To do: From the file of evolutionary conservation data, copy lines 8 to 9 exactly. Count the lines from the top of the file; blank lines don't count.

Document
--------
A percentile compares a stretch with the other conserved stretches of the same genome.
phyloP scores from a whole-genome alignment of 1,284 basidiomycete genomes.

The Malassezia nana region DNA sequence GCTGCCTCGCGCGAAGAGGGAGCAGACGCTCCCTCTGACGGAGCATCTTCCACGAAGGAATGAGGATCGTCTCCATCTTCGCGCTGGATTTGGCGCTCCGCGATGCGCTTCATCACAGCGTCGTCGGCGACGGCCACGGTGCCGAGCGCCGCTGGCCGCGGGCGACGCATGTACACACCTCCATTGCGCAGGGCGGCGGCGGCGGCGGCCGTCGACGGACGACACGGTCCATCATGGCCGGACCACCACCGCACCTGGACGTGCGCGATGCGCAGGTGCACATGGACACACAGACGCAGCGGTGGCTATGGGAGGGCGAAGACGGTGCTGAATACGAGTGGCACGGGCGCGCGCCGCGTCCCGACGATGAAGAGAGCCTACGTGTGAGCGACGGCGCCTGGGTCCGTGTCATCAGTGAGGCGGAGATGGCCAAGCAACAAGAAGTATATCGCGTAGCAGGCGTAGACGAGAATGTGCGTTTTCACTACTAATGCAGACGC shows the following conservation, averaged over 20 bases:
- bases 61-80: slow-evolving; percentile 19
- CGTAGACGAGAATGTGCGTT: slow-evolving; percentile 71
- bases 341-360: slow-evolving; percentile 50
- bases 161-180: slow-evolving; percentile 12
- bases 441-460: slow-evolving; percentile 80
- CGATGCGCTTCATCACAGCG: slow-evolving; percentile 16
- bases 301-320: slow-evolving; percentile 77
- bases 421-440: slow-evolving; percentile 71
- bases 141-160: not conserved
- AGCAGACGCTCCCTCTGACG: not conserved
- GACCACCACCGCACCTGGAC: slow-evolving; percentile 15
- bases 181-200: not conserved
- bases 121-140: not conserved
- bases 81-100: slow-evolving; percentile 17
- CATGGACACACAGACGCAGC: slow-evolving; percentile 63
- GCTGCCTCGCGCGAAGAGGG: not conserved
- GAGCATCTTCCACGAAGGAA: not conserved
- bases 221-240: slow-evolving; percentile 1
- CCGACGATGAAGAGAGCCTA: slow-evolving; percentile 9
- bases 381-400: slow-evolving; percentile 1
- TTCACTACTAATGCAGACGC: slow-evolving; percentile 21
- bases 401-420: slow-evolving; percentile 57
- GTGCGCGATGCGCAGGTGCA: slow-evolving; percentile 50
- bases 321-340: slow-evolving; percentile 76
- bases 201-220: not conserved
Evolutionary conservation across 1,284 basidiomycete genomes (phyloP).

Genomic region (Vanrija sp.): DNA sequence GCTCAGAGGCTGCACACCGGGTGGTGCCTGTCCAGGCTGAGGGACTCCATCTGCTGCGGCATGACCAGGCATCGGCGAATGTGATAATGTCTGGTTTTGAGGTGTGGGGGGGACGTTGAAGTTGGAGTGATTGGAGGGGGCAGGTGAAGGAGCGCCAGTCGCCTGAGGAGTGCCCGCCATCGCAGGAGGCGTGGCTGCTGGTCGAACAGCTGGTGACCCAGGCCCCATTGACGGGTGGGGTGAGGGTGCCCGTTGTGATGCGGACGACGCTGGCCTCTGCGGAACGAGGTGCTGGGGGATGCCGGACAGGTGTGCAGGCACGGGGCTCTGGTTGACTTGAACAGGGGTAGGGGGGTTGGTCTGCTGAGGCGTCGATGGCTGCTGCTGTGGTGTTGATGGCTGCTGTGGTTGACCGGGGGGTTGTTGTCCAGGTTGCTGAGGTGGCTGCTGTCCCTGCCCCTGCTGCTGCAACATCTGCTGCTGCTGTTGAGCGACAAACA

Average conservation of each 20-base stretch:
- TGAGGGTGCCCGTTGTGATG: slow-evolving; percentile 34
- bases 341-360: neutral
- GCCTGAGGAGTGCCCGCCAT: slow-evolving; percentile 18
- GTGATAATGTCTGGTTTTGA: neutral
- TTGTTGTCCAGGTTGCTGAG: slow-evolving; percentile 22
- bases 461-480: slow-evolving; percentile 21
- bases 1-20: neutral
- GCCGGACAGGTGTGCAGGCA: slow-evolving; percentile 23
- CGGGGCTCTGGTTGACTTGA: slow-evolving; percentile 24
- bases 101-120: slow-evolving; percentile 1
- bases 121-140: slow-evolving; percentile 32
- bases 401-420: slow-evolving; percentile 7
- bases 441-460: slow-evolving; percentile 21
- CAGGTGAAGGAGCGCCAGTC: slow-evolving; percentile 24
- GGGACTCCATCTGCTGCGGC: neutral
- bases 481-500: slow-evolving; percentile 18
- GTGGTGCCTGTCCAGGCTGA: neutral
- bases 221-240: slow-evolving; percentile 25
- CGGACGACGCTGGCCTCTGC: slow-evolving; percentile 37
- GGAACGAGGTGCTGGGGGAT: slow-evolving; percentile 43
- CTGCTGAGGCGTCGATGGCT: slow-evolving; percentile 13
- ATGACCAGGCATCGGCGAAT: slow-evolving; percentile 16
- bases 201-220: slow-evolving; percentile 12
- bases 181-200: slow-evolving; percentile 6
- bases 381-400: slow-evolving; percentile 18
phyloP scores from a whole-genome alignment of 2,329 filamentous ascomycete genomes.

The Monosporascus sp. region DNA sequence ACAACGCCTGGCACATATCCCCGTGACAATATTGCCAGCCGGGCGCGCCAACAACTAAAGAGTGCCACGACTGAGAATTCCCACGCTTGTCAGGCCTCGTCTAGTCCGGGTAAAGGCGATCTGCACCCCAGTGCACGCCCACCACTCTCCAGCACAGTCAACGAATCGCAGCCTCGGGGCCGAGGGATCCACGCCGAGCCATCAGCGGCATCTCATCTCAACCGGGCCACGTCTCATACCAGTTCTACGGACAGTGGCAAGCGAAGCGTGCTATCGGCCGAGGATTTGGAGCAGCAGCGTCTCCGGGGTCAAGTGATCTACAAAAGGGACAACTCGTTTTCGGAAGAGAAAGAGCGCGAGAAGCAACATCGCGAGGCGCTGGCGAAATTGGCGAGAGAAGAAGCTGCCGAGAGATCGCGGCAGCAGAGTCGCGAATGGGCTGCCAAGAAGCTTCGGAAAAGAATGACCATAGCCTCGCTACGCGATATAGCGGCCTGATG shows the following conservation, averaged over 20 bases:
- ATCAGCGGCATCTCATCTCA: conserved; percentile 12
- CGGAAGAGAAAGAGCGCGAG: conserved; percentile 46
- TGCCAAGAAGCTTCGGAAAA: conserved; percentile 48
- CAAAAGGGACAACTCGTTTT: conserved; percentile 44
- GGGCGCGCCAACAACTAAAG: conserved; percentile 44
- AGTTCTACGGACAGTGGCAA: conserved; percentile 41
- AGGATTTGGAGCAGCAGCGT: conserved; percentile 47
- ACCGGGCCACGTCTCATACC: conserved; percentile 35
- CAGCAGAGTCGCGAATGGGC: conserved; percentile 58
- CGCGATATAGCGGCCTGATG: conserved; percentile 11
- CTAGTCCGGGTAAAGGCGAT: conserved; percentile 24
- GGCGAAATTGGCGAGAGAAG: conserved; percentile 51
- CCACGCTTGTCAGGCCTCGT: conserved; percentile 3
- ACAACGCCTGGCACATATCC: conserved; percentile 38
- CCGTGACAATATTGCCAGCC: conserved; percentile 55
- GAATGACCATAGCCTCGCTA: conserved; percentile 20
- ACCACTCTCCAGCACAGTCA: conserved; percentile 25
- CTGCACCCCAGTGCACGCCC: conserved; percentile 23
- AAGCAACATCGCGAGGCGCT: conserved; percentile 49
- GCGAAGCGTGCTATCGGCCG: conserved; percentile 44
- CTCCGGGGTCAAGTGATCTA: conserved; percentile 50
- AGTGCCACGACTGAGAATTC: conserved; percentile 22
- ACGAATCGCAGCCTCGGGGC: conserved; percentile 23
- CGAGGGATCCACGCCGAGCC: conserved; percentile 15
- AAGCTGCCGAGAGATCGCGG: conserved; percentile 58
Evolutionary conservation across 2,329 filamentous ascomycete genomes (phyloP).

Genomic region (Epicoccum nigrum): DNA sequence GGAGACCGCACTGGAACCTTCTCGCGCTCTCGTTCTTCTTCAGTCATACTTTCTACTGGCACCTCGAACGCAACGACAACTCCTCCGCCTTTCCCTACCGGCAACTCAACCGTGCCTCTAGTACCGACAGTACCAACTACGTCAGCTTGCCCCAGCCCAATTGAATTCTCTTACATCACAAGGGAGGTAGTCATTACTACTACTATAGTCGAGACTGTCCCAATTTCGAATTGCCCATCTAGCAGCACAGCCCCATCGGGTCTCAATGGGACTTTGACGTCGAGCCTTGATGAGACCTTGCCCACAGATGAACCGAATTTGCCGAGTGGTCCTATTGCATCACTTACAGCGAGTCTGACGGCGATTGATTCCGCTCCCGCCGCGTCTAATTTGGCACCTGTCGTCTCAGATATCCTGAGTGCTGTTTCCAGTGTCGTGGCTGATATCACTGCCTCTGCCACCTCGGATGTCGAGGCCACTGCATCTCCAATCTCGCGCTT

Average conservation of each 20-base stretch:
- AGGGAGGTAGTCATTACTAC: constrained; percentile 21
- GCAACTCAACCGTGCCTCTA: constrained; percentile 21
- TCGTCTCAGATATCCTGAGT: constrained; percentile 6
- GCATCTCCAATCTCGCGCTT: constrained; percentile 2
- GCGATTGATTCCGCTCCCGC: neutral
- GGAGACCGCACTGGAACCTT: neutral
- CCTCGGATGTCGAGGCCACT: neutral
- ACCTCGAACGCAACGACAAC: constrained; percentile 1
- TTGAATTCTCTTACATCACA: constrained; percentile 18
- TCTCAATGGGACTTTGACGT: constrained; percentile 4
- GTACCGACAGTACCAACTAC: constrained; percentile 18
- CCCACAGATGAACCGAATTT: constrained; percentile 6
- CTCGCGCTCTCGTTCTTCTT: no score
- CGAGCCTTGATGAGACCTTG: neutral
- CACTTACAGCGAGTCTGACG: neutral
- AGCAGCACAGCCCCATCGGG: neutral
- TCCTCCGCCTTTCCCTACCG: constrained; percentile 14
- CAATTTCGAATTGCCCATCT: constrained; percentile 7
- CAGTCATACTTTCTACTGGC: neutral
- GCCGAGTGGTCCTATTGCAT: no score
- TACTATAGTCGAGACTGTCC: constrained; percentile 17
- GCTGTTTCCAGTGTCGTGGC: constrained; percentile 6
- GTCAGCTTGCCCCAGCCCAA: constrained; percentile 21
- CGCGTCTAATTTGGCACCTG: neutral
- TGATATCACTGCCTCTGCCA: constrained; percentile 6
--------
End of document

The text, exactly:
- bases 441-460: slow-evolving; percentile 80
- CGATGCGCTTCATCACAGCG: slow-evolving; percentile 16